Mice moms, sons end up diabetic after short BPA exposure during pregnancy.

Mice moms, sons end up diabetic after short BPA exposure during pregnancy.

Jul 01, 2010

Alonso-Magdalena, P, E Vieira, S Soriano, L Menes, D Burks, I Quesada and A Nadal. Bisphenol-A exposure during pregnancy disrupts glucose homeostasis in mothers and adult male offspring. Environmental Health Perspectives http://dx.doi.org/10.1289/ehp.1001993.



Brief exposure to low levels of bisphenol A during pregnancy may contribute to diabetic symptoms in the mother and her sons – but not daughters – finds a study with mice. BPA, which acts like estrogen and can interfere with normal hormone activity, caused changes in the mothers that resembled gestational diabetes. The mothers gained weight and could not properly regulate insulin, sugars and fats, even four months after the pregnancy. Their male pups showed similar deficits in metabolism, even though they had only been indirectly exposed for a brief period as fetuses.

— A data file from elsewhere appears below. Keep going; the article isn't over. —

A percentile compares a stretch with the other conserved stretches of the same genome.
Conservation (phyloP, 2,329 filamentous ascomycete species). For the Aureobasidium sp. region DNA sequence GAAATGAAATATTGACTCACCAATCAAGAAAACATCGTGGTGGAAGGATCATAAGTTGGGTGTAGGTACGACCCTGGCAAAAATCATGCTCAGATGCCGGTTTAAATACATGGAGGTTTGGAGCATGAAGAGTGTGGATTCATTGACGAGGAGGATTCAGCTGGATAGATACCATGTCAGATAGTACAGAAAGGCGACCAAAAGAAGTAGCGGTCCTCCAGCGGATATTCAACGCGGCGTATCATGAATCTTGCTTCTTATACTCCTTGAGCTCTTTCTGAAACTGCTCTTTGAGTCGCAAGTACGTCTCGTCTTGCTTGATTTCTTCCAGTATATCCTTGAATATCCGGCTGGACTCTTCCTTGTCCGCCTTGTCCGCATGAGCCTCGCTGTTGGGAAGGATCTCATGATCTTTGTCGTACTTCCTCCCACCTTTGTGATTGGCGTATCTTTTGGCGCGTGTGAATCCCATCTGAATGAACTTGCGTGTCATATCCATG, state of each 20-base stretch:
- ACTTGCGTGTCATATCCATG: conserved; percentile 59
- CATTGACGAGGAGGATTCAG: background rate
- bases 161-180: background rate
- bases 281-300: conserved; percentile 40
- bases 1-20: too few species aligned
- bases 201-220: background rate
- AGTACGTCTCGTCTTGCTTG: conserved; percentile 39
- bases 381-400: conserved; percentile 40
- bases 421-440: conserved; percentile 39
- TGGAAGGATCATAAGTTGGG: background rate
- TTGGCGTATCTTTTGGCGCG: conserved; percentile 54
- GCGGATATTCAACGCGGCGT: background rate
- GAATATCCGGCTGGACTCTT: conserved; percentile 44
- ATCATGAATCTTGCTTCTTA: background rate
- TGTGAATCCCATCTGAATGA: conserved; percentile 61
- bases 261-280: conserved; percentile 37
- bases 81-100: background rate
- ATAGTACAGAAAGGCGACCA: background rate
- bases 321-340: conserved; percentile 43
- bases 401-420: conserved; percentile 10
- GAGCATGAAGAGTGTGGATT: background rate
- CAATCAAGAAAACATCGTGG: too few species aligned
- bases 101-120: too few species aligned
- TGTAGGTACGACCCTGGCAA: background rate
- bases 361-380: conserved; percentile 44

Intricate body systems process and store energy from food. When needed, sugars and fats are released. These mechanisms are delicately balanced. When they go awry, metabolic problems such as diabetes and obesity can occur. At no time are these systems more vulnerable than during pregnancy, when the energetic demands of the fetus compete with the mother’s regulation of her own body (Haig 1993).

Normally, insulin release causes sugars to be stored in cells for later use. During pregnancy, the body becomes increasingly resistant to insulin. This ensures that enough sugar remains in circulation to feed the growing fetus. Typically, the mother compensates by secreting more insulin so that blood sugar levels are kept in check.